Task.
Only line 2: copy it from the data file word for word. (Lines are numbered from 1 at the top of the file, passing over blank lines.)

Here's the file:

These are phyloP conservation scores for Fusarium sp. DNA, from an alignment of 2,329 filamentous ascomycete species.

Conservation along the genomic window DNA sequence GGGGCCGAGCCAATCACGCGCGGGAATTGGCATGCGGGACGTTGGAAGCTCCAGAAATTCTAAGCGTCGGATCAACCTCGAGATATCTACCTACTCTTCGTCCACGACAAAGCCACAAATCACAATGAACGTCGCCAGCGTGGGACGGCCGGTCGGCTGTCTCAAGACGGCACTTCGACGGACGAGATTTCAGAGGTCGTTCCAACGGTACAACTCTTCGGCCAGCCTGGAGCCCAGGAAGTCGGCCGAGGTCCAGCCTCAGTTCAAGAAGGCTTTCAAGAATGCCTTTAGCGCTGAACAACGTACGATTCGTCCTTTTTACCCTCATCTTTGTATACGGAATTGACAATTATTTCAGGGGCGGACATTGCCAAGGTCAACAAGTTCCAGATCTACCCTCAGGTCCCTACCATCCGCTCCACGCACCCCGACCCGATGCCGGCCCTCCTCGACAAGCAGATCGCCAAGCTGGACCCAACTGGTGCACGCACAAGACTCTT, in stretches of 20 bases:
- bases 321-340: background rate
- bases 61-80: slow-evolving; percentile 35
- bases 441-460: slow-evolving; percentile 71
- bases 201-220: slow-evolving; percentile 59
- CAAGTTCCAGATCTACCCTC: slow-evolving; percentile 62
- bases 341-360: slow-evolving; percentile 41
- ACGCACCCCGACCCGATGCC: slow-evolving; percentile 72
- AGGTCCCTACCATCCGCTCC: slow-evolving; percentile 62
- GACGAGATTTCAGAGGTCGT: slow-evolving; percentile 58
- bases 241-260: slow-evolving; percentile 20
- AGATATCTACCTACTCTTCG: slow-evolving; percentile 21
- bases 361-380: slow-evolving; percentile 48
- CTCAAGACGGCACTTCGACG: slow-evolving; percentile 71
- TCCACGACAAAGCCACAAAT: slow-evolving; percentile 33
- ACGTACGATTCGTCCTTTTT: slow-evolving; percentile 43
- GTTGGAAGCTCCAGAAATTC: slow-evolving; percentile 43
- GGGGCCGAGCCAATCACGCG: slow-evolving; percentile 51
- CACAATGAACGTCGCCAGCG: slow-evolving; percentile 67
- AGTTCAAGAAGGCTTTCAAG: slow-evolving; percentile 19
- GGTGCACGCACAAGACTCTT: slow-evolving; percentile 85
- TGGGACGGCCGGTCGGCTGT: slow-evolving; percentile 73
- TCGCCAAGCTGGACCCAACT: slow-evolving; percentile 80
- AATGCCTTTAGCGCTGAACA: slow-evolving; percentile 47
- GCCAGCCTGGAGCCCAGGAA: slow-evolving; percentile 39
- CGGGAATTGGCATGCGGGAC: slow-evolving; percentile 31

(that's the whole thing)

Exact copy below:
Conservation along the genomic window DNA sequence GGGGCCGAGCCAATCACGCGCGGGAATTGGCATGCGGGACGTTGGAAGCTCCAGAAATTCTAAGCGTCGGATCAACCTCGAGATATCTACCTACTCTTCGTCCACGACAAAGCCACAAATCACAATGAACGTCGCCAGCGTGGGACGGCCGGTCGGCTGTCTCAAGACGGCACTTCGACGGACGAGATTTCAGAGGTCGTTCCAACGGTACAACTCTTCGGCCAGCCTGGAGCCCAGGAAGTCGGCCGAGGTCCAGCCTCAGTTCAAGAAGGCTTTCAAGAATGCCTTTAGCGCTGAACAACGTACGATTCGTCCTTTTTACCCTCATCTTTGTATACGGAATTGACAATTATTTCAGGGGCGGACATTGCCAAGGTCAACAAGTTCCAGATCTACCCTCAGGTCCCTACCATCCGCTCCACGCACCCCGACCCGATGCCGGCCCTCCTCGACAAGCAGATCGCCAAGCTGGACCCAACTGGTGCACGCACAAGACTCTT, in stretches of 20 bases: